Nations are defined through war. Phony nations are defined through phony war – namely sports. And in a time devoid of meaning, a corporate spectacle with flags is the closest the modern world can come to providing most people with a sense of identity.
Most nations are less a creation of peoples than a creation of armies. The multinational, multilingual monarchies of the Middle Ages slowly transitioned into the national armies unleashed by the French Revolution, who were gathered by conscription to spill the “impure blood” of the foreigners. “Us” and “Them” were determined on the battlefield.
However, the postwar world saw the end of “blood and soil” nationalism in the West. Nations transformed into units of economic competition, vaguely linked by international finance and watery doctrines of “human rights.” Mass immigration further complicates the process, as citizenship no longer reveals anything about a person’s race, religion, cultural heritage, or even language.
Yet nationalism persists – largely because we have nothing else to fall back on. Race is socially unacceptable and religion (at least Christianity) is dead as an organizing force for society. And so even as it is unimaginable that European youth will soon be drafted and sent forth to fight for their country, a rudimentary patriotism is still required to link the masses in the developed world together in a more or less orderly fashion. The flag and some vague concept of “values” usually serves, but underneath, the ghosts of Blut und Boden still linger. And this needs an outlet.
Enter the World Cup. The players sing the anthem of their fatherlands, echoed by hundreds of thousands of screaming fans. Fans dress in their national colors. The game itself has a kind of mythic quality (outside the United States anyway), as fans will casually speak of games that took place decades ago or even refer to a single incident (like Maradona’s “Hand of God” goal). Rivalries, heroes, and cultures develop in a dull echo of the warlike past.
Absent war, concepts such as “national honor” are identified with the outcome of soccer games. Sometimes, it is almost equivalent to war, with Argentina’s victory over England in 1986 interpreted as “revenge” for the Falkland Islands.
Germany’s crushing 7-1 defeat of Brazil (with the Netherlands putting the boot in 3-0 in the third place game yesterday) is seen as a national disgrace in the host country. Pictures of Brazilian fans giving rise to guttural cries of despair and horror could be mistaken for something coming out of Gaza.
Of course, these nationalist impulses are smoothly sublimated into the global governing census. The stadium is festooned with appeals to “Say No To Racism.” FIFA investigates fans for chants that cross the line into politically incorrect territory. And frankly, it’s a good thing they did not see the danger of “offensive” WWII humor on Twitter during Brazil vs. Germany – though the Parasitic Class is whining about that now too.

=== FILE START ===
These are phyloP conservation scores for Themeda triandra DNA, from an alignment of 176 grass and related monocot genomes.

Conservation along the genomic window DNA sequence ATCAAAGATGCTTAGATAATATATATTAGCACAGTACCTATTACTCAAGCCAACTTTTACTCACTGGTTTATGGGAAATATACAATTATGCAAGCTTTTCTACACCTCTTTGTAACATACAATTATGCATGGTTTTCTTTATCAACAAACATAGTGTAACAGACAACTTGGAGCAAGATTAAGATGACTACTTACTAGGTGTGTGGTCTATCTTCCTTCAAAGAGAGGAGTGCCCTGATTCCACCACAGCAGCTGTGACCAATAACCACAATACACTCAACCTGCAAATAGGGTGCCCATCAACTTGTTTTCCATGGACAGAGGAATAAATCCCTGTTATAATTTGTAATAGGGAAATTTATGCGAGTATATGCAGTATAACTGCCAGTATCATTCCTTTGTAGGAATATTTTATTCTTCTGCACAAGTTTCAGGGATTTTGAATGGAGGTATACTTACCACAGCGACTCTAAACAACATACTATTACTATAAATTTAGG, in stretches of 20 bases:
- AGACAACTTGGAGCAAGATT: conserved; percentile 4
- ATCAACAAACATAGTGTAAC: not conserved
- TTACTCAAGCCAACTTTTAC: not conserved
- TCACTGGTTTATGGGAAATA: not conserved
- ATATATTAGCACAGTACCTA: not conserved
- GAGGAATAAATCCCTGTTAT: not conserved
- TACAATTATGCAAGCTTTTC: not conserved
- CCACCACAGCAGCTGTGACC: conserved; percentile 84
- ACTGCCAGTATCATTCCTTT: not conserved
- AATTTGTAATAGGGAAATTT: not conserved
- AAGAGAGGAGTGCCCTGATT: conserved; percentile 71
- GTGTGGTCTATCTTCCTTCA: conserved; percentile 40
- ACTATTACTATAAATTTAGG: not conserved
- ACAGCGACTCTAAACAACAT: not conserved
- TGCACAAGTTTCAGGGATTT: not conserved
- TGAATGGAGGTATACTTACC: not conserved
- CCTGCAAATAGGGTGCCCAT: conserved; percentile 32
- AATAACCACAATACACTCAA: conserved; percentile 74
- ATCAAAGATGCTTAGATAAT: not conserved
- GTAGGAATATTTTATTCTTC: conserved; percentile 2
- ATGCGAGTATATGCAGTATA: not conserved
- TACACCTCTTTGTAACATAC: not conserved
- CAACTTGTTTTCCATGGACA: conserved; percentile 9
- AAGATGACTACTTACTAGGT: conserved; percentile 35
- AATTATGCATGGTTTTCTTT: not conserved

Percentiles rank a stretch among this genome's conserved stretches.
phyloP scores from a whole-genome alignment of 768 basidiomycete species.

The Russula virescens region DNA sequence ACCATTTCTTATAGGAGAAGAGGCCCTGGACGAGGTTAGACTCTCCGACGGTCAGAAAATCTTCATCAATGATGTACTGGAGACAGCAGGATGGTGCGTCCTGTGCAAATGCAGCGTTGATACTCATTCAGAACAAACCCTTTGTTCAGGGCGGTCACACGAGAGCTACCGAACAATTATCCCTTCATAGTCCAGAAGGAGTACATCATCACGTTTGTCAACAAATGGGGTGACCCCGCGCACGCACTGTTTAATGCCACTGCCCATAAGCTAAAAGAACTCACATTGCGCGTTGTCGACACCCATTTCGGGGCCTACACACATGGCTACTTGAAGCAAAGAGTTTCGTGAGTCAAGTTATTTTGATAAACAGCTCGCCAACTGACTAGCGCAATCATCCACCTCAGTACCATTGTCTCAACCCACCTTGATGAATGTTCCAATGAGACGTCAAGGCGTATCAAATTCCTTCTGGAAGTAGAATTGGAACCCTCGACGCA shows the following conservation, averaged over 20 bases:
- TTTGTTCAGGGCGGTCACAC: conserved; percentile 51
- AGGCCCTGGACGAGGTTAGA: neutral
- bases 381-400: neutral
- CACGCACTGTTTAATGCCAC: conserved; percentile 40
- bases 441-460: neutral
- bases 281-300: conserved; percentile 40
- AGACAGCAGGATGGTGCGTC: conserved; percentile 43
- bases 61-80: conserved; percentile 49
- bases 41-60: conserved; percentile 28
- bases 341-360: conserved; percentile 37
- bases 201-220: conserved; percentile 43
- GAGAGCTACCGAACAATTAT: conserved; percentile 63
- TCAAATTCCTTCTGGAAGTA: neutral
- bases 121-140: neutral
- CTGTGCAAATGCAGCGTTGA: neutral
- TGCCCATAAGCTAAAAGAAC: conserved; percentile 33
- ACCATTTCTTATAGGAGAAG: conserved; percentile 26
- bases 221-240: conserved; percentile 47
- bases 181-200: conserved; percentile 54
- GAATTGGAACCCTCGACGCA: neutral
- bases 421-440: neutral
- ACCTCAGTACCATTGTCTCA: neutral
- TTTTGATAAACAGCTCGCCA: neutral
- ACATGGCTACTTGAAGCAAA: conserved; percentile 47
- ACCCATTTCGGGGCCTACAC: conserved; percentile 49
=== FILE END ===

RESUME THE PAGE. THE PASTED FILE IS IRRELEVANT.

Many of the players from historic European nations are non-White. Some of the players on the American team have almost casual connections to the United States, and even the coach is a German who formerly represented his real country both as a player and as a coach. As with professional sports in America, most players have nothing to do with the community they are ostensibly representing racially, culturally, or even geographically. The pageantry and patriotism of a World Cup is equivalent to the usual penalty in the Beautiful Game – it’s a big showy fake.
The flag waving is consciously used as a way to reconcile the White West to making peace with demographic dispossession, and the need for “us” to “win” is used as justification to dilute identity. The tactic has already been used successfully with rugby in South Africa and college football in the American South.
After France won the World Cup in 1998, the heavily non-White team was used as an argument to promote more immigration into the Republic and portrayed as a triumph of assimilation. Today, American politicians such as Nancy Pelosi argue that we need immigrants – because otherwise, we would have a terrible soccer team. And reporters attack the – as of yet –unassimilated nations of Eastern Europe where players still have something to do with the country, and their fans haven’t learned that patriotism is supposed to be ironic.
Faux patriotism is even used to keep countries together. Spain’s World Cup victory in 2010 presented a problem for Catalonians who wanted independence. Belgium, the soulless husk at the center of the European Union, uses its soccer team as a club to beat Flemish nationalists and promote the continued existence of the phony kingdom. And the reason Brazil has been hit so hard by its soccer defeat is because soccer was all they had to show to the rest of the world. The country is the very exemplar of the multiracial nightmare White advocates have been warning against for decades, plagued with crushing social divisions, crime and inequality. No wonder they care so much about kicking a ball around.